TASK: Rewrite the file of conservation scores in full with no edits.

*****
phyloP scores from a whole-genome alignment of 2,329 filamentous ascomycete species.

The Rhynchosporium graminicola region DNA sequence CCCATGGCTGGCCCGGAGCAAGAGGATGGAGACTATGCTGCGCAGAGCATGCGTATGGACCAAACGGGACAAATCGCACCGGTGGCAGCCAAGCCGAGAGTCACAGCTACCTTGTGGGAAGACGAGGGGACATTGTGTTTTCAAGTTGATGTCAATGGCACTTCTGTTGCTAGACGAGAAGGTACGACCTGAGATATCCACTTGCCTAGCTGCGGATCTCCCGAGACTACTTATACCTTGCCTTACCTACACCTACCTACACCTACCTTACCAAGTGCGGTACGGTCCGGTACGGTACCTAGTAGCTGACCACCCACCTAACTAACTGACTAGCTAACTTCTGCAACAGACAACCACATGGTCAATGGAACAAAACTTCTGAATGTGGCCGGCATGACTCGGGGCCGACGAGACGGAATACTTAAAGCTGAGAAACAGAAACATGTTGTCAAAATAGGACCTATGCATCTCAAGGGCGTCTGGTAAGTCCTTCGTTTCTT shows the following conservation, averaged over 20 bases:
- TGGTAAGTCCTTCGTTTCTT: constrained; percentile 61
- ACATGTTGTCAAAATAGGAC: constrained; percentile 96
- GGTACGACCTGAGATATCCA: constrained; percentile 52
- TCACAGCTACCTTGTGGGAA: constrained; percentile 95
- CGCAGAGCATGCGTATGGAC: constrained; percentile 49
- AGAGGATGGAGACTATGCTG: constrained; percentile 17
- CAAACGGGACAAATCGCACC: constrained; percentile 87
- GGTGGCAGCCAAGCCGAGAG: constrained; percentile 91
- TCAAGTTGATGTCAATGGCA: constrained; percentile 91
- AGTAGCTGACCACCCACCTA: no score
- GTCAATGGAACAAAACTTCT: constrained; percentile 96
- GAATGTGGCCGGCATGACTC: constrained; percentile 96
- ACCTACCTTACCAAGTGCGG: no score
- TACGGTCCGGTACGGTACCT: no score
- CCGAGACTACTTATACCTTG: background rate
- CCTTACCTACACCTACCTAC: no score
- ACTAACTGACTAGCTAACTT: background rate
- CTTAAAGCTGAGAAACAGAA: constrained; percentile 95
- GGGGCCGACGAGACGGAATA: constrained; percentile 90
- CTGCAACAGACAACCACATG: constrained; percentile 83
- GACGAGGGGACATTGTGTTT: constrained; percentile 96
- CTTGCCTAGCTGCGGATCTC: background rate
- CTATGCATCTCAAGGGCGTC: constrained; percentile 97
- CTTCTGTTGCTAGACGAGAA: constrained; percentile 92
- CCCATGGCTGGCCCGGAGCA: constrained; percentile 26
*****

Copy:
phyloP scores from a whole-genome alignment of 2,329 filamentous ascomycete species.

The Rhynchosporium graminicola region DNA sequence CCCATGGCTGGCCCGGAGCAAGAGGATGGAGACTATGCTGCGCAGAGCATGCGTATGGACCAAACGGGACAAATCGCACCGGTGGCAGCCAAGCCGAGAGTCACAGCTACCTTGTGGGAAGACGAGGGGACATTGTGTTTTCAAGTTGATGTCAATGGCACTTCTGTTGCTAGACGAGAAGGTACGACCTGAGATATCCACTTGCCTAGCTGCGGATCTCCCGAGACTACTTATACCTTGCCTTACCTACACCTACCTACACCTACCTTACCAAGTGCGGTACGGTCCGGTACGGTACCTAGTAGCTGACCACCCACCTAACTAACTGACTAGCTAACTTCTGCAACAGACAACCACATGGTCAATGGAACAAAACTTCTGAATGTGGCCGGCATGACTCGGGGCCGACGAGACGGAATACTTAAAGCTGAGAAACAGAAACATGTTGTCAAAATAGGACCTATGCATCTCAAGGGCGTCTGGTAAGTCCTTCGTTTCTT shows the following conservation, averaged over 20 bases:
- TGGTAAGTCCTTCGTTTCTT: constrained; percentile 61
- ACATGTTGTCAAAATAGGAC: constrained; percentile 96
- GGTACGACCTGAGATATCCA: constrained; percentile 52
- TCACAGCTACCTTGTGGGAA: constrained; percentile 95
- CGCAGAGCATGCGTATGGAC: constrained; percentile 49
- AGAGGATGGAGACTATGCTG: constrained; percentile 17
- CAAACGGGACAAATCGCACC: constrained; percentile 87
- GGTGGCAGCCAAGCCGAGAG: constrained; percentile 91
- TCAAGTTGATGTCAATGGCA: constrained; percentile 91
- AGTAGCTGACCACCCACCTA: no score
- GTCAATGGAACAAAACTTCT: constrained; percentile 96
- GAATGTGGCCGGCATGACTC: constrained; percentile 96
- ACCTACCTTACCAAGTGCGG: no score
- TACGGTCCGGTACGGTACCT: no score
- CCGAGACTACTTATACCTTG: background rate
- CCTTACCTACACCTACCTAC: no score
- ACTAACTGACTAGCTAACTT: background rate
- CTTAAAGCTGAGAAACAGAA: constrained; percentile 95
- GGGGCCGACGAGACGGAATA: constrained; percentile 90
- CTGCAACAGACAACCACATG: constrained; percentile 83
- GACGAGGGGACATTGTGTTT: constrained; percentile 96
- CTTGCCTAGCTGCGGATCTC: background rate
- CTATGCATCTCAAGGGCGTC: constrained; percentile 97
- CTTCTGTTGCTAGACGAGAA: constrained; percentile 92
- CCCATGGCTGGCCCGGAGCA: constrained; percentile 26